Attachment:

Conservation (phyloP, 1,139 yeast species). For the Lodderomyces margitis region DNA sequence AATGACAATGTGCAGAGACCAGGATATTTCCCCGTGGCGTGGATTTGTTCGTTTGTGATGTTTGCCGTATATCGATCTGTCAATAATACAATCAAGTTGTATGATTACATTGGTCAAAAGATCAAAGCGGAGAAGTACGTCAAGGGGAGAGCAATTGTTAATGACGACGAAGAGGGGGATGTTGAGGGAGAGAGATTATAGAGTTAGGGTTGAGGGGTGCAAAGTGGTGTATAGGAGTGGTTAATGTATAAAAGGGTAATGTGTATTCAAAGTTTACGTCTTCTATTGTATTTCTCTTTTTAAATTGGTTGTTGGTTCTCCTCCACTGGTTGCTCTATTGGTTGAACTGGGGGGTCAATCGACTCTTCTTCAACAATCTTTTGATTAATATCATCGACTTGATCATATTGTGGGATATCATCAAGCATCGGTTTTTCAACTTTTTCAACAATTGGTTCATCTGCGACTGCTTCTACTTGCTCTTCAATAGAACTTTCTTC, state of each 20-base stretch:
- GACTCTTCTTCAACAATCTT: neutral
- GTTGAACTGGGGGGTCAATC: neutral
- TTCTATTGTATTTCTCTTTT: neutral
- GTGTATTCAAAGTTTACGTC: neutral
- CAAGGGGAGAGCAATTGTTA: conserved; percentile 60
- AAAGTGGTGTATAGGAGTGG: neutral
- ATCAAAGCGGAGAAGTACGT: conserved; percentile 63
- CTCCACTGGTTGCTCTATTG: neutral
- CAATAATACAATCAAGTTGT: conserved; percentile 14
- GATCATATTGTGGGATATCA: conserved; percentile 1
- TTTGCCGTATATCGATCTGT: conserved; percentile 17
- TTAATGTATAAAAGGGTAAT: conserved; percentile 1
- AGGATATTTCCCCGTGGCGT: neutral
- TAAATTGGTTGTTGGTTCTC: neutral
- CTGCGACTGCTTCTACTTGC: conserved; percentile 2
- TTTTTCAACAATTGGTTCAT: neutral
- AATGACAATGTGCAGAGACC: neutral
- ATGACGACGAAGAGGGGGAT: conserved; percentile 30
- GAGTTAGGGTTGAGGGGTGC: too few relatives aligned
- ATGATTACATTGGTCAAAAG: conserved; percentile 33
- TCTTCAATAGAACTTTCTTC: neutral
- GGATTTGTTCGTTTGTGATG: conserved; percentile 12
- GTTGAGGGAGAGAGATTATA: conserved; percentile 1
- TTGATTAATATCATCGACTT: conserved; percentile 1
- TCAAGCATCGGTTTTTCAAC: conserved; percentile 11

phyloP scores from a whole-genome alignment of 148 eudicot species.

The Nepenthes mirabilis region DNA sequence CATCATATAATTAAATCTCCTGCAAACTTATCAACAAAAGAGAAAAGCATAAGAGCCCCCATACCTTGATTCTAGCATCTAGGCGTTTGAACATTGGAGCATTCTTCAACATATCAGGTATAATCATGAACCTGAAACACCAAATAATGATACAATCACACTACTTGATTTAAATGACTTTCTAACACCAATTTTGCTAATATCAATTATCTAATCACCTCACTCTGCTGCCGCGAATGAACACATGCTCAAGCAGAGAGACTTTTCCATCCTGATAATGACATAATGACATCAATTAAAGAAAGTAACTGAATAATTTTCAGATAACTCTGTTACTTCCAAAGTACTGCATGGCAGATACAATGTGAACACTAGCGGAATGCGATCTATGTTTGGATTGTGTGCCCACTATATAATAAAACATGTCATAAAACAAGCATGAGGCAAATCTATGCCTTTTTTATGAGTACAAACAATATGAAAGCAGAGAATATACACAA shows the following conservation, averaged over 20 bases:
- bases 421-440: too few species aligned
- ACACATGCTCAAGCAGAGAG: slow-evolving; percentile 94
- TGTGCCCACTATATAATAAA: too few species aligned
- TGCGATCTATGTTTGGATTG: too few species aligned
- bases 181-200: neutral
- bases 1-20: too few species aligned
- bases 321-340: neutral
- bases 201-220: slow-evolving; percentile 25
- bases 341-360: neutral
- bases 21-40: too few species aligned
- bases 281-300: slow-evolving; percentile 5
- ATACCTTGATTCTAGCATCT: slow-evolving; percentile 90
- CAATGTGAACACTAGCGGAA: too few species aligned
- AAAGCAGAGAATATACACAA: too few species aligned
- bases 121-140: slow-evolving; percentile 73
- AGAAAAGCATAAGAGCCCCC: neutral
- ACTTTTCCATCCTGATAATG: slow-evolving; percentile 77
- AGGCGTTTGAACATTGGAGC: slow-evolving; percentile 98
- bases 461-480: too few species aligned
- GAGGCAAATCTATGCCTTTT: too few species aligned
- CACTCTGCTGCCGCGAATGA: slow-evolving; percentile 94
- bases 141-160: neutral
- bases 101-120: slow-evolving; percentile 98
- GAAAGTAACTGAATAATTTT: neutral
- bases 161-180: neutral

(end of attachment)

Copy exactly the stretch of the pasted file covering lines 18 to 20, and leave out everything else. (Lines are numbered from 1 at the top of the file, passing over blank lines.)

- AATGACAATGTGCAGAGACC: neutral
- ATGACGACGAAGAGGGGGAT: conserved; percentile 30
- GAGTTAGGGTTGAGGGGTGC: too few relatives aligned